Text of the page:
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Re: LYNX-DEV Re: Accept-Encoding: gzip, compress

From: Klaus Weide
Subject: Re: LYNX-DEV Re: Accept-Encoding: gzip, compress
Date: Mon, 24 Mar 1997 09:28:34 -0600 (CST)

On Sun, 23 Mar 1997, Hynek Med wrote:
> On Sat, 22 Mar 1997, Klaus Weide wrote:
> Then - do you think it's a good idea to use gzip/compress compresssion and
> Content-encoding header in output of cgi-scripts (provided the browser
> sent propper Accept-Encoding header)?  

If you can afford the overhead and get it right, yes.  You could also
try to detect Netscape-for-Unix from the User-Agent header, but that's
not recommended.  Also the script should explicitly set Last-Modified
(or Expires and/or "Cache-Control: max-age=...") headers so that the
output can be cached.

> I haven't seen any browser other
> than lynx sending Accept-Encoding headers, and even Netscape for Unix
> understands gzipped documents as good as lynx.. I think of this mainly for
> our "nationalization" cgi scripts recoding the diacritics. I would make
> the load on the machines a bit higher, but it would save some bandwidth..

Keep in mind that it wouldn't do much for loading time if the slowest
link in the network path between client (Lynx) and server is a modem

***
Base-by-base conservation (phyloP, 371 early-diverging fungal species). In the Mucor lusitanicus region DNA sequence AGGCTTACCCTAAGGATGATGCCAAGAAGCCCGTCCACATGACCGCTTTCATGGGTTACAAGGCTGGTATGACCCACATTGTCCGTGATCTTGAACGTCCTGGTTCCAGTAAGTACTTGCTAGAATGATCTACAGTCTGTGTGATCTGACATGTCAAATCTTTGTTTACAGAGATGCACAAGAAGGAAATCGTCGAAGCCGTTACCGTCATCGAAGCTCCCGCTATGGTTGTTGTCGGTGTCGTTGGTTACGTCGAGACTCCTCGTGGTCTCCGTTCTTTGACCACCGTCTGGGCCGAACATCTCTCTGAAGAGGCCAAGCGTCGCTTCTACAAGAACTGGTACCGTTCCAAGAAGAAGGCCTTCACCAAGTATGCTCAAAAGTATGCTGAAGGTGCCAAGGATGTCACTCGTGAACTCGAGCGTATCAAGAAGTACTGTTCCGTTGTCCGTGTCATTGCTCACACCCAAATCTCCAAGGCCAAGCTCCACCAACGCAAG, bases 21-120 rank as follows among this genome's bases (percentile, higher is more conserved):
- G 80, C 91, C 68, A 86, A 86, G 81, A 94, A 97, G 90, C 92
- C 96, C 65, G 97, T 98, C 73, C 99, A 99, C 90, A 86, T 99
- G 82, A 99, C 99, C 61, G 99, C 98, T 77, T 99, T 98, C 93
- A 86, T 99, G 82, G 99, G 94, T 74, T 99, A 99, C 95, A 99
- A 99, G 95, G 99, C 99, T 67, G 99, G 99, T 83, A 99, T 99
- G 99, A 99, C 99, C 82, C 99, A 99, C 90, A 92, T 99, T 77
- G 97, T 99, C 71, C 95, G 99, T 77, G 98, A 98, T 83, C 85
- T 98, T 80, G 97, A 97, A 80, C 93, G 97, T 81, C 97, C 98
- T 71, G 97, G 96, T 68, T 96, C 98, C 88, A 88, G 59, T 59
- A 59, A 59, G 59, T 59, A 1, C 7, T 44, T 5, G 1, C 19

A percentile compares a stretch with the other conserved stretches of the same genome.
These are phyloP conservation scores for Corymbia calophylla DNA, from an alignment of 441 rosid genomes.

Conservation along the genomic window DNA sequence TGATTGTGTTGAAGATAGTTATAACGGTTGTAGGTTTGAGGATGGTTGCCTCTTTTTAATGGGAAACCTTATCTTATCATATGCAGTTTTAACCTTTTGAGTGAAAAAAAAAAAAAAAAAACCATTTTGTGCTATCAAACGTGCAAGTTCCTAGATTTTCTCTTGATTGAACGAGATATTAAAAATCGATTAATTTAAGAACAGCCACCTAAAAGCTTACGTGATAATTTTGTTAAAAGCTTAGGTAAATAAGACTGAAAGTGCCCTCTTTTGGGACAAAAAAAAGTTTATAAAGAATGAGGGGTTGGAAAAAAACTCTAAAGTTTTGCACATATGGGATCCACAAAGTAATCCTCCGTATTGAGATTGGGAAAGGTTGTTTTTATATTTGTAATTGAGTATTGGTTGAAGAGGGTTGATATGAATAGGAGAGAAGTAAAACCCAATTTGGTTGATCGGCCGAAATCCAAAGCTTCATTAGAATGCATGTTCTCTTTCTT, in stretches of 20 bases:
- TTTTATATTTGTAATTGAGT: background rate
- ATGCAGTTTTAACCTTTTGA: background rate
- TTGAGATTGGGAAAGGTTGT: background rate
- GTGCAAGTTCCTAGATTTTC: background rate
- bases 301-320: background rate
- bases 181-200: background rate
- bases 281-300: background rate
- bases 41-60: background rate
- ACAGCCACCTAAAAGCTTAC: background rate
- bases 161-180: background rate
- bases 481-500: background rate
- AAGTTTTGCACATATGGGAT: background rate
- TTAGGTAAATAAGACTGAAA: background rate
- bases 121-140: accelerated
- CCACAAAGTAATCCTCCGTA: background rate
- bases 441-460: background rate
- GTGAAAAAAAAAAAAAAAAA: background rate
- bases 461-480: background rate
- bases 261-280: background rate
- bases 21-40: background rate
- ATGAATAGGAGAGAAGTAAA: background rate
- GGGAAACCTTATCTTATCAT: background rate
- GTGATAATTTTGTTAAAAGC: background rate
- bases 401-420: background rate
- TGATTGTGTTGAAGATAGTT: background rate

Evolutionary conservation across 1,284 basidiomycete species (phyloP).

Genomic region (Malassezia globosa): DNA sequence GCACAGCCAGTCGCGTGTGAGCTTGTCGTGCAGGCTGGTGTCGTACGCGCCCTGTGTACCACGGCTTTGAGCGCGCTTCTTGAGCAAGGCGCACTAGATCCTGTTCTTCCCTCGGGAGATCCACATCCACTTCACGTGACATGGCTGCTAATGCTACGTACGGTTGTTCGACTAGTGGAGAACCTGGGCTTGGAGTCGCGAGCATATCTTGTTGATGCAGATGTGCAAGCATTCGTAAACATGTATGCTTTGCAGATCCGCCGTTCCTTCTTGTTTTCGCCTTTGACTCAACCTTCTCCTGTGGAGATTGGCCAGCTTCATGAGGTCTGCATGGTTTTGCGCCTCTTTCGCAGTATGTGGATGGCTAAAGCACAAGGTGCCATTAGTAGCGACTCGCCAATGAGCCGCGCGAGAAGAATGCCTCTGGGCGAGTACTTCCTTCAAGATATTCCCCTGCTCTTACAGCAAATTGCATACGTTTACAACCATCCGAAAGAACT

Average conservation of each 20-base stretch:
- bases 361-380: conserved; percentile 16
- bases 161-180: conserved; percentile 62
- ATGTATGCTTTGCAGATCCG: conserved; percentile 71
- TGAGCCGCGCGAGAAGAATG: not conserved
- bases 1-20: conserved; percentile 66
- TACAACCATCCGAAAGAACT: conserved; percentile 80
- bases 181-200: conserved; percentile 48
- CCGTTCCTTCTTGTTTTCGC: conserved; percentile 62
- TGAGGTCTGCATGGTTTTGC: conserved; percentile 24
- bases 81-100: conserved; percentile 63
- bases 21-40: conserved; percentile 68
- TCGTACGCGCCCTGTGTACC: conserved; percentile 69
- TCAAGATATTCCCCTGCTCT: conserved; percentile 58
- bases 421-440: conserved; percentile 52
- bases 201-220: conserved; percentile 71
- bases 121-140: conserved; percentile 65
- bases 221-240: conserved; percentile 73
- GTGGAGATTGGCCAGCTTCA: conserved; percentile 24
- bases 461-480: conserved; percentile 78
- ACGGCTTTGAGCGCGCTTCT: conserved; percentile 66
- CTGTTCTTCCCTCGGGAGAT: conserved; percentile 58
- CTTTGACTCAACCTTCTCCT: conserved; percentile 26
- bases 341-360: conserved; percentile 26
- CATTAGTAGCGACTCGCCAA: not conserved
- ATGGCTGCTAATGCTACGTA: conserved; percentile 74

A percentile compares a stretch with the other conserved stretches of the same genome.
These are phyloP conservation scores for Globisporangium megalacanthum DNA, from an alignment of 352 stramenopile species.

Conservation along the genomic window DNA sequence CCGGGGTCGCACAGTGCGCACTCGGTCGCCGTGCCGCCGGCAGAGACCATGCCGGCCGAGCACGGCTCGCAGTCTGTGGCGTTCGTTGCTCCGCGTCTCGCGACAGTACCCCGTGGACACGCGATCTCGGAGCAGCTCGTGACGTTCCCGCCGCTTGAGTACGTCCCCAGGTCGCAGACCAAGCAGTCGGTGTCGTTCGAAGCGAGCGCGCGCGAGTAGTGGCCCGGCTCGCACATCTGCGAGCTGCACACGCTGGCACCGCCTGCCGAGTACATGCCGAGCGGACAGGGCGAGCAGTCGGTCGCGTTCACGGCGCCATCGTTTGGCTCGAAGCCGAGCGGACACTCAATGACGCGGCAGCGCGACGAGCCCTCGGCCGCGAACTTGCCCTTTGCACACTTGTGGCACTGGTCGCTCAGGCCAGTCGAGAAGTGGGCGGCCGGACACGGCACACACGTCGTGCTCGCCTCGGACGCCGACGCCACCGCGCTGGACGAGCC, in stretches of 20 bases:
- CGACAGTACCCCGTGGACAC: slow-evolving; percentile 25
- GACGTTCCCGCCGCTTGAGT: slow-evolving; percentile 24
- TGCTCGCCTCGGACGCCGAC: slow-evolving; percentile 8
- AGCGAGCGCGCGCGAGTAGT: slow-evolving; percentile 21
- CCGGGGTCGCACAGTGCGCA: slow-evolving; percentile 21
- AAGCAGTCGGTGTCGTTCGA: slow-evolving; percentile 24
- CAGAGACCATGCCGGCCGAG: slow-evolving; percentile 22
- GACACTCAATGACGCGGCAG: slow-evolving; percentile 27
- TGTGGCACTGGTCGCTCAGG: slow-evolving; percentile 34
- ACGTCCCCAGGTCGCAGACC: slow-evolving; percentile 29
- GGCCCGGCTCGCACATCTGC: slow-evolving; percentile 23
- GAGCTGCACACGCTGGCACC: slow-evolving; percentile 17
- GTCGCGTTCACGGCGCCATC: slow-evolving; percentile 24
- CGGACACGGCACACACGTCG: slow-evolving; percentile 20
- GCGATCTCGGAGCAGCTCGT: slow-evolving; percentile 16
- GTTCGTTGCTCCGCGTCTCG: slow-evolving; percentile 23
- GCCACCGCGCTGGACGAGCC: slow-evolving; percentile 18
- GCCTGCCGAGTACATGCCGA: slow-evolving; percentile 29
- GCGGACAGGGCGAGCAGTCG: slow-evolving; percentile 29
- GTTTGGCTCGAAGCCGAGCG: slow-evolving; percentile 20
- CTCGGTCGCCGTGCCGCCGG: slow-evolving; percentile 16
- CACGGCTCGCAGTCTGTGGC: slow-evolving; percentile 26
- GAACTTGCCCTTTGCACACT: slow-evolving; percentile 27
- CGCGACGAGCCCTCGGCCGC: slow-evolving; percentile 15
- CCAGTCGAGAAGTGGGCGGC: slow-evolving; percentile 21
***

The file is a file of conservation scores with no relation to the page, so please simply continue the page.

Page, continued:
connection (which most likely already uses some kind of compression).

> Of course, there would be a problem with systems where gzip is missing or
> where the path to compress/gzip isn't correct - perhaps lynx should check
> if gzip/compreses executables exist in the places it expects - surely
> during the autoconfigure, and maybe even after starting lynx - if gzip is
> missing, lynx shouldn't send that it accepts gzip-encoded documents.. (And

Currently Lynx always sends the Accept-Encoding header because it
assumes that gzip and uncompress are always available.  (In other
words, GZIP_PATH and UNCOMPRESS_PATH are assumed to always be defined
and point to the correct place.)  Maybe you can get Tom to add yet
another test..

> it often happens when someone picks a pre-compiled lynx for, say, HP-UX,
> gzip is likely to be on the machine lynx was compiled but may be missing
> on the machine it's run.. Even on my Linux at home gzip was in /bin but
> lynx thought it to be in /usr/bin..)

Here is a suggestion for people who make precompiled binaries
available to others:  Change the definitions for the aux programs in
userdefs.h so they don't include a directory path.  Of course this
will require that those programs can then be found in the user's PATH
when Lynx is run.

There are good reasons for having the aux programs' paths hardwired in
userdefs.h, but the people for whom that is important would not (and
should not) install a precompiled lynx anyway.  (I assume that would
be mostly multi-user installations.)

I don't know how this applies to the Win/DOS Lynx - if gzip is not
available there, then Lynx probably should not be sending
Accept-Encoding in HTTP.c.  (It wouldn't be absolutely wrong since
Lynx can still accept a compressed file for downloading.)


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